Theatre’s Impact on Mental Health: How Theatre Can Help Without You Knowing
Your child’s mental wellbeing is extremely important. More so in this time of constant change though with the introduction of online classes for this new year, it can be tough to get the help your child might need. Luckily, you can support your growing thinker through more than just schools and psychologist’s offices. According to WayAhead.org.au, a study was done by The Australian Theatre for Young People (ATYP) to see if their drama program impacted the mental health of their participants over the past few decades.
They found of the more than 1,200 people who participated in the survey, 89% reported participating in the drama program had a positive impact on their self-confidence and 94% of respondents said it had a positive impact on their overall sense of wellbeing. 52% of people – slightly more than half of all respondents – indicated that ATYP had a positive or very positive impact on their anxiety levels.
These results could be because, in a digital age, theatre provides an environment to personally engage with others and can be a practical way to address serious issues that society is facing such as bullying, friendship, family relationships, etc. According to the report, “One person noted that as a young boy, he suffered from bullying and severe anxiety. ‘ATYP helped bring me out of my shell and nurtured my passion for performing.’”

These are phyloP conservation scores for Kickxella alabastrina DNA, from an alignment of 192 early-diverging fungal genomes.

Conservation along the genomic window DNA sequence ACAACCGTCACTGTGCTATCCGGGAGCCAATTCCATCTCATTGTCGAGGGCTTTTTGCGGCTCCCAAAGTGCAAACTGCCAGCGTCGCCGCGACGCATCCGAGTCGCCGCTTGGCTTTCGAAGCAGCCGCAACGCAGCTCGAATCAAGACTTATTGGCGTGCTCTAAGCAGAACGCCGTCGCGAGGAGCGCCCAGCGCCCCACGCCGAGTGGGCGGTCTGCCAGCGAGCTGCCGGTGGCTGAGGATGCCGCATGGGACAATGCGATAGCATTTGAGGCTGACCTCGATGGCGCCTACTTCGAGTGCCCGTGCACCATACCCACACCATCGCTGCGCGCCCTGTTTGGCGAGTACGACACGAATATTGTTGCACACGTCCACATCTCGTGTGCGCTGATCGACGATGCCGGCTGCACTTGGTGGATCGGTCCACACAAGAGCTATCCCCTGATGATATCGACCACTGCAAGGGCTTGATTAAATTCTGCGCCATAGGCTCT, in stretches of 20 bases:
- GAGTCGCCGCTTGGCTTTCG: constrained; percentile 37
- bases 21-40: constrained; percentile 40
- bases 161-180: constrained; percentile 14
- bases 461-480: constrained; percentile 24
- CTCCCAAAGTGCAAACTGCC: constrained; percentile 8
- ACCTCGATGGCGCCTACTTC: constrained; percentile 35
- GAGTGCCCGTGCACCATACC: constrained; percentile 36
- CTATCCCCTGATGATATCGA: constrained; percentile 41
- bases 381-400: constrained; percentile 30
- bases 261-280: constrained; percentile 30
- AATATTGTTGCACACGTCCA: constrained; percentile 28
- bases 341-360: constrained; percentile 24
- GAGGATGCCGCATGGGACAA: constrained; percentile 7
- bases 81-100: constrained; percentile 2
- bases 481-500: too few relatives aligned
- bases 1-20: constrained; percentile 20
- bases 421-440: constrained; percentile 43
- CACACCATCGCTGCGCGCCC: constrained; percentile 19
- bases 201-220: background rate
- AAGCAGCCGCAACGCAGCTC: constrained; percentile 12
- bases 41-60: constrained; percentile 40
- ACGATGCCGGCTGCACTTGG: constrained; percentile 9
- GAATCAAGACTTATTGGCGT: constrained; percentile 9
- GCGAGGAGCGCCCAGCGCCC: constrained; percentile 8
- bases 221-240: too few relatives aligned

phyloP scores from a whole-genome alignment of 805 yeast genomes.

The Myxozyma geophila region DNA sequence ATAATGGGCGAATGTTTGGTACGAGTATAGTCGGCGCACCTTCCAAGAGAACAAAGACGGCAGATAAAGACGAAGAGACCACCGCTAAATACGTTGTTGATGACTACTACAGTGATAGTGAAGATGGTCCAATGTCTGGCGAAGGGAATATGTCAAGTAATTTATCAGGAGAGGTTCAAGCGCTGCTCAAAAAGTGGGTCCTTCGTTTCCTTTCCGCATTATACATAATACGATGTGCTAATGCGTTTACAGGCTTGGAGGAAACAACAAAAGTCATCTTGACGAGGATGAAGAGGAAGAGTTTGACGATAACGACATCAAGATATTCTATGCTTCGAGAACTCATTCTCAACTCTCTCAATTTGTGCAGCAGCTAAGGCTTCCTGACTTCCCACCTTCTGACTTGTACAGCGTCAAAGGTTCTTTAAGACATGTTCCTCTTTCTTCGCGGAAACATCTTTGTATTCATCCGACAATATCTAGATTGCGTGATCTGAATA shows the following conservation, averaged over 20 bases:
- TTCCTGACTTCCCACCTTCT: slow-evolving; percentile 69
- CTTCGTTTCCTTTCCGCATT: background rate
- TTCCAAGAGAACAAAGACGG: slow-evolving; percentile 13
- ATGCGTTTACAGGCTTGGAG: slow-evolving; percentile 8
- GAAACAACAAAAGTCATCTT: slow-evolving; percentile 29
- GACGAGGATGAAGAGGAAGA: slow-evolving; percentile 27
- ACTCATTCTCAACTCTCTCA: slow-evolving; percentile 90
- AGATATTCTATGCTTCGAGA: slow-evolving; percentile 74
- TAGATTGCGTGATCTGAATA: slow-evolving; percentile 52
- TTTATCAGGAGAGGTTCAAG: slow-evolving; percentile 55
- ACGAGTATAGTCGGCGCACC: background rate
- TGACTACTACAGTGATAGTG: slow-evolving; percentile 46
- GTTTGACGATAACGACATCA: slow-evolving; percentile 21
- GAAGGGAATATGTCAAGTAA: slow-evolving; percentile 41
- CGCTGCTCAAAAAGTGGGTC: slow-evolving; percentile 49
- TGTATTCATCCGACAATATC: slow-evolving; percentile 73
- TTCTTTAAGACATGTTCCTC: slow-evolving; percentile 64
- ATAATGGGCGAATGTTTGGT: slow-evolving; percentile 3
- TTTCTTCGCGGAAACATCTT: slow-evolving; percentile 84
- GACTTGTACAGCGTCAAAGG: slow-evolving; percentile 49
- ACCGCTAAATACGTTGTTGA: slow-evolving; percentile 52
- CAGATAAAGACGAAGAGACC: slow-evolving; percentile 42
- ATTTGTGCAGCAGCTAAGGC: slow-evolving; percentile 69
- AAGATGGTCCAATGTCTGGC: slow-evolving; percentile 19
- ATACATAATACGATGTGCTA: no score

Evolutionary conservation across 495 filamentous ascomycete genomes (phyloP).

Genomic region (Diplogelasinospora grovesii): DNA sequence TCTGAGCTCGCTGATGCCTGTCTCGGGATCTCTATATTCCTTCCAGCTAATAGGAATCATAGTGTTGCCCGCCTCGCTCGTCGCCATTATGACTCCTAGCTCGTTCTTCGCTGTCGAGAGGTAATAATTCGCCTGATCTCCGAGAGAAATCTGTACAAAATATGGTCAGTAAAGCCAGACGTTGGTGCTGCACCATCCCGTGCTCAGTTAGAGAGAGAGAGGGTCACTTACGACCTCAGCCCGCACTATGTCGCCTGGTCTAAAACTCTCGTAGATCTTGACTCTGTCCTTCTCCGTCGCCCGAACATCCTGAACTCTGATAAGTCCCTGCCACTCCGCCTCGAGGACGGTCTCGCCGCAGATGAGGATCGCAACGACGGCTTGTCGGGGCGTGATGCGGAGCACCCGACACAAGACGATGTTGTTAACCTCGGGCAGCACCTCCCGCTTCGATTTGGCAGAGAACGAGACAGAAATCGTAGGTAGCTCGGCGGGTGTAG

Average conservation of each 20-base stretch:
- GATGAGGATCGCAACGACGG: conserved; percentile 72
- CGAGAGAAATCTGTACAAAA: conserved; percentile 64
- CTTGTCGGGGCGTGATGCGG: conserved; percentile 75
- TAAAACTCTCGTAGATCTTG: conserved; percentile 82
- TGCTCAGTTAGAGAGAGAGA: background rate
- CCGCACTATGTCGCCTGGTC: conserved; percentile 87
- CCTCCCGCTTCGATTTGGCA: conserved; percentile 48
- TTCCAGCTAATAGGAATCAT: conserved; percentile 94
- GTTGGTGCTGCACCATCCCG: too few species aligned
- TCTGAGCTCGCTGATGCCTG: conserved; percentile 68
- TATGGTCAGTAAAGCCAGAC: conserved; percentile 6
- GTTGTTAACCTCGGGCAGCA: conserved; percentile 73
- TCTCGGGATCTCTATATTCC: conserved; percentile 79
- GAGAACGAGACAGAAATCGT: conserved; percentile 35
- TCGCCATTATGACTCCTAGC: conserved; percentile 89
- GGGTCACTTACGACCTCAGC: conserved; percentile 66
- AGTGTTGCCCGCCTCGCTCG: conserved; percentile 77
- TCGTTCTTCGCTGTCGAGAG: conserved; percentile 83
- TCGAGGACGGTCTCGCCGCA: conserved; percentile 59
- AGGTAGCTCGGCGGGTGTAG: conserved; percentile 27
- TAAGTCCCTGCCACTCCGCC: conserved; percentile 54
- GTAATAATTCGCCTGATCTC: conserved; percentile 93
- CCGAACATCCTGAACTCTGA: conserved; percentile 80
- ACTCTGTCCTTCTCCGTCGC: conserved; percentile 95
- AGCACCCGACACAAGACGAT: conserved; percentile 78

Theatre can also promote self-confidence and self-expression. Fraser Corfield, the Artistic Director of ATYP states, “We talk about the importance of self-expression and telling your own story and “finding your tribe”, which is a term that youth theatres use over and over, …” and a “tribe” is exactly what children who participate in the performing arts can find. In theatre, you are encouraged to be 100% your authentic self so the friendships and bonds you make are usually incredibly strong and long-lasting.
The most beautiful thing about this connection between mental health and theatre is, “these benefits occur without any conversation around mental health. So there’s part of me that goes ‘we need to keep that because I think the death knell of theatre, and theatre for young people, is that we keep using theatre to try and teach young people about something’,” according to Fraser. The benefits come solely from the students having fun transforming into new characters, creating scenes with friends, or just getting to be silly by moving around the room in creative ways.